This is the journal of my endeavours to grow a range of fruit, veg and flowers from seed, grow organically, and my attempts to create a personal paradise with 1/2 acre of maintained gardens and 1/2 acre wild meadows. Northern Ireland's average daily high temperatures are 18 °C (64 °F) in July and 6 °C (43 °F) in January. Soil type: Clay

Friday, 4 October 2013

Community Garden Update

Our volunteer group at Antrim Castle Gardens has had a busy Summer. From June we've planted and planted, both annuals and perennials. We didn't think we would ever get the areas planted. As a group, who didn't know each other, we've worked well together and we have some very committed volunteers who keep the areas looking respectable. This is a snapshot of our planting and our first three months in the garden (the first bed we planted was 29 June 2013). Here's a little update on our progress... 
Above and Below: Two of our beds planted with annuals and perennials. We had drawn up a planting scheme/design, however, we had difficulties with our plant order and in the end we had to improvise. Our beds were supposed to look like rays/swirls from the sun in blocks of colour (orange, blues, yellows, etc).
Above and Below: We have had a few gaps in our planting. This is because we were waiting for other plants to arrive which never did so we ended up with gaps waiting to be filled. We all just adore working in the garden (so we no longer see the gaps)!
As we potter about weeding or deadheading at the weekend or evenings, we always hear positive comments from people passing. We often get asked what the tall purple plants are (verbena and salvia purple majesty).
It has been very rewarding being a volunteer in the gardens.
Above: This was the first bed we planted as a group. It was planted on 29 June and the Perilla (tall purple plant) is the second most popular plant in the garden in relation to the public enquiring about the plant name.
Now we move on to our next stage of gardening - growing fruit and vegetables. This month we've built veg boxes for growing veg, and we have planted fruit trees. We will be busy next year! We're hoping to recruit some new volunteers to help maintain all these areas.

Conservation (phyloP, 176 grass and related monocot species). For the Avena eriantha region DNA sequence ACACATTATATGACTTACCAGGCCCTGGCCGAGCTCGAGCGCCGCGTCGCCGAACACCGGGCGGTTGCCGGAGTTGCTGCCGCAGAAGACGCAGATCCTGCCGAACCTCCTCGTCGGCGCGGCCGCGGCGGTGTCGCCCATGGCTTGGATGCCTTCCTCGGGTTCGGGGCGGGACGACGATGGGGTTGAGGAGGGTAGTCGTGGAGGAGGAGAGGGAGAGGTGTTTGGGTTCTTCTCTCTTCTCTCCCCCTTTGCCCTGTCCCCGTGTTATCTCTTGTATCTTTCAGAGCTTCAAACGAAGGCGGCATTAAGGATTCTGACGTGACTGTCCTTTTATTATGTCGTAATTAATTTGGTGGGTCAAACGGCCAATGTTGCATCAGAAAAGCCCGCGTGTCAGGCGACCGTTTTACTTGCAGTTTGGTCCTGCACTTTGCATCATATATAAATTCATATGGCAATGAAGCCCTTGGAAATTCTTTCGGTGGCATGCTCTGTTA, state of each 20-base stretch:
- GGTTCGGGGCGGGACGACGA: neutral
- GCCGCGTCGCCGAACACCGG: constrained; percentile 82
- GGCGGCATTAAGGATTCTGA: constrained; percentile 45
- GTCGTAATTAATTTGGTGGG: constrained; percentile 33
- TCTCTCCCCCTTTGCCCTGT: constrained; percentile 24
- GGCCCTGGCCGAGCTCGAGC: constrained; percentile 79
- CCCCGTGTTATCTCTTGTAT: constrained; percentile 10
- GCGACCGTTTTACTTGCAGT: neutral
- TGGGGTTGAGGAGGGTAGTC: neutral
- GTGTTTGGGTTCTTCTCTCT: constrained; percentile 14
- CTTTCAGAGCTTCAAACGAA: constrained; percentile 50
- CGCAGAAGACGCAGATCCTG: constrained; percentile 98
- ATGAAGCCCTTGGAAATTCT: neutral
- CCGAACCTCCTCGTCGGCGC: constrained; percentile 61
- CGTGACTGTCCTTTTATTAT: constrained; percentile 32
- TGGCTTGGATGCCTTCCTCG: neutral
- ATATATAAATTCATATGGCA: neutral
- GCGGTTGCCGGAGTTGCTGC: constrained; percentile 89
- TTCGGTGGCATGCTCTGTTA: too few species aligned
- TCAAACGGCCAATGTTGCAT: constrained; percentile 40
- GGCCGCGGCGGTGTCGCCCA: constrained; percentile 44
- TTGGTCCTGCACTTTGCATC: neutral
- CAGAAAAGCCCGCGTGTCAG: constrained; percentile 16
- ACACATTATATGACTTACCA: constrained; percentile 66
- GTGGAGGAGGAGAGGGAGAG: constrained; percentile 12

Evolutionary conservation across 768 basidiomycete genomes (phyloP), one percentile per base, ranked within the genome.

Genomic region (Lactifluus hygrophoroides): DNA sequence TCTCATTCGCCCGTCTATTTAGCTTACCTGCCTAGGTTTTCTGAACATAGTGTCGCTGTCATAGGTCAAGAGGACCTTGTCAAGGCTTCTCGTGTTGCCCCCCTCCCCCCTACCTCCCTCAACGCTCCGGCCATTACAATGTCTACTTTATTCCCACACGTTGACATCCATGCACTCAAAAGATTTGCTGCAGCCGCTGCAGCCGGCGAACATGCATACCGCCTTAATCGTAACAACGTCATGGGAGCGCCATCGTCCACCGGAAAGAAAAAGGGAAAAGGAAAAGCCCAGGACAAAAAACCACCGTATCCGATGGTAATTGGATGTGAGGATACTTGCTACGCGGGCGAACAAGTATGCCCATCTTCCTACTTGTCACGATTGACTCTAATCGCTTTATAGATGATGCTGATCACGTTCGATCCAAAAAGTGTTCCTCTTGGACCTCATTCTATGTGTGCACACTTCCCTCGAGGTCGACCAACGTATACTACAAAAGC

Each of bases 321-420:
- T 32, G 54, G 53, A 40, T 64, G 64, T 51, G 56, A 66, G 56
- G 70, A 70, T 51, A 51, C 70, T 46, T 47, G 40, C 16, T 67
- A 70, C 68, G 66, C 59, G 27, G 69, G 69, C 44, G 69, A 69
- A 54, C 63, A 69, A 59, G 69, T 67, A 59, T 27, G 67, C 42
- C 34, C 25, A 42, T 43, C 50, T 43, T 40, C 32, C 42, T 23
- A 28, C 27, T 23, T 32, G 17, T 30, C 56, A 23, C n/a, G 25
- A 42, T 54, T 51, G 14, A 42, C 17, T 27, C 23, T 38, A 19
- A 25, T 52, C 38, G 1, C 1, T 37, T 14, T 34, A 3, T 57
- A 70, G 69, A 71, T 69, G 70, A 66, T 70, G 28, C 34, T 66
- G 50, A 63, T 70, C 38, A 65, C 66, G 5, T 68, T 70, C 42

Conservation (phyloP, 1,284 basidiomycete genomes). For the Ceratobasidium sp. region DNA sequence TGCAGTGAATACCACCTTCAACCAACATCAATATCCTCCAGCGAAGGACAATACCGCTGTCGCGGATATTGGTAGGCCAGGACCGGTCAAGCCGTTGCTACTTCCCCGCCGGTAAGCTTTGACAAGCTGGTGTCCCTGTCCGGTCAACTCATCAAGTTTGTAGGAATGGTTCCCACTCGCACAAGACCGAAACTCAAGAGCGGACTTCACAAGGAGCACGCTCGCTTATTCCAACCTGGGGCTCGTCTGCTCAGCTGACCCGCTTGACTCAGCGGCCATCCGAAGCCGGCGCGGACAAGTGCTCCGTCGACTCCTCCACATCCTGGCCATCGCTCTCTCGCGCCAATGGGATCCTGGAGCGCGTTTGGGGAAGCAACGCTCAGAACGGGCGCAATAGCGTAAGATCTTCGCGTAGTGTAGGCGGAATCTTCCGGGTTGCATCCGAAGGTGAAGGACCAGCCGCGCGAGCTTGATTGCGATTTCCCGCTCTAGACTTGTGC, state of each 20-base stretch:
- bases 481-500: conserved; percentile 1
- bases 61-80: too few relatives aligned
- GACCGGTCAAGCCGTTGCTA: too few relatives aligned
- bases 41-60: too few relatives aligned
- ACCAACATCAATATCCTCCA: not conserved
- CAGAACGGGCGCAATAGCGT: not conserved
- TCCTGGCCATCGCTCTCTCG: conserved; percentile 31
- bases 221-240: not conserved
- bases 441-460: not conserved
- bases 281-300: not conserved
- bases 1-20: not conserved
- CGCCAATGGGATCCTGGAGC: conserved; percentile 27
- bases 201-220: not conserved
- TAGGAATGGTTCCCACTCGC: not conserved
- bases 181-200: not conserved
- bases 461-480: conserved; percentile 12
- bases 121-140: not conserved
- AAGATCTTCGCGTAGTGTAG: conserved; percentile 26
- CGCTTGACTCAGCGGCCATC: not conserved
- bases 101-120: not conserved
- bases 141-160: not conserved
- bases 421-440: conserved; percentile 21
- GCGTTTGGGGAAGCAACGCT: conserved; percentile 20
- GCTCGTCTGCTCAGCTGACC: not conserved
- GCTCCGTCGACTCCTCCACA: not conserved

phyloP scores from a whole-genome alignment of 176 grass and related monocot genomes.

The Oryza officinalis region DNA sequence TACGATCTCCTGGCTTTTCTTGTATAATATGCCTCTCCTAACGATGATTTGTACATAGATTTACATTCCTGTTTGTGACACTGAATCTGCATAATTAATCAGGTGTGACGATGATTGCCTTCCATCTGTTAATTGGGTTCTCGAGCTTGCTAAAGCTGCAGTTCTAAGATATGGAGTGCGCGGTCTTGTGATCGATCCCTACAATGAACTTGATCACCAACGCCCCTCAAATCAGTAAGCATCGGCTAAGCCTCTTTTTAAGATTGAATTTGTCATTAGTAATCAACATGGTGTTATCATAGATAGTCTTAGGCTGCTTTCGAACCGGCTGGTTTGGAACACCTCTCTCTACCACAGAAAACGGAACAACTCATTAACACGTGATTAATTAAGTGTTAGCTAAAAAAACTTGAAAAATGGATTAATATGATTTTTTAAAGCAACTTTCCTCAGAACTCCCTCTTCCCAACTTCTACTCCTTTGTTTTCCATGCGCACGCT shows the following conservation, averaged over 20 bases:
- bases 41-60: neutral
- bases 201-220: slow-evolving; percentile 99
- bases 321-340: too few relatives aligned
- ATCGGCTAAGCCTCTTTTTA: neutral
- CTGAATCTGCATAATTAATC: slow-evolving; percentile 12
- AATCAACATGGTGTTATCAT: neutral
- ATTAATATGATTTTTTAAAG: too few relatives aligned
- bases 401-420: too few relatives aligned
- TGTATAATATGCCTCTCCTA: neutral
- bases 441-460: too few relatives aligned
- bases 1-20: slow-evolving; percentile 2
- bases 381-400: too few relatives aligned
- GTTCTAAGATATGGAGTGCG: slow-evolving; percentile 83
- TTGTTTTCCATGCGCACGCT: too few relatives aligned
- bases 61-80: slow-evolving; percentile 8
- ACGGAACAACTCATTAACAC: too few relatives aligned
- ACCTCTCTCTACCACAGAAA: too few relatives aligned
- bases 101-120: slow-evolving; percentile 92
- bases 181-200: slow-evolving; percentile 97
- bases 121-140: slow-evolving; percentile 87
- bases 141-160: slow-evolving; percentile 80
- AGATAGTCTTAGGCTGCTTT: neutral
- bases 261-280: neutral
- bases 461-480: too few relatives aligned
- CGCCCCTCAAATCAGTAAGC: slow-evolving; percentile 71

We have also decided to designate an area to growing heritage vegetables, which is really exciting. And we're getting a polytunnel.  Wow, are we going to be busy!

Copyright: All words and photos are property of Kelli's Northern Ireland Garden.


  1. You have done a great job, though in my opinion the best is probably still to come - i.e. the fruit and veg! It's sad to hear that some of your plants never arrived. Presumably your supplier(s) let you down?

  2. I love, love, love seeing tidy gardens, it all looks so pretty.
    Good luck with the veggie growing and your going to be amazed at the difference a PT is going to make for you. :)

  3. The gardens look great and I love the color bands. It will be fun to grow fruit and veggies, too.

  4. I can understand you always get positive comments from passing people, these gardens look just wonderful!

  5. It is amazing what you have achieved in just a few months - no wonder visitors love the gardens. Hope your new projects are just as successful.

  6. It looks great - what is going to happen to your crops? Are you selling them?

    1. We haven't decided what we'll do with the crops (hopefully we'll have good growing success). We will probably look at selling them as a way to generate some income for the group.

  7. Wow it looks wonderful so far and more to come. Good luck with your fruit and veggie growing.
    Julie :o)

  8. It looks fabulous, and now I can see the link about Purple Majesty that you left in a comment on my blog. You've come such a long way this year and there's yet more to come, how exciting to be creating a veg garden, especially growing heritage vegetables, and a polytunnel too.

  9. Great looking garden! Jeannine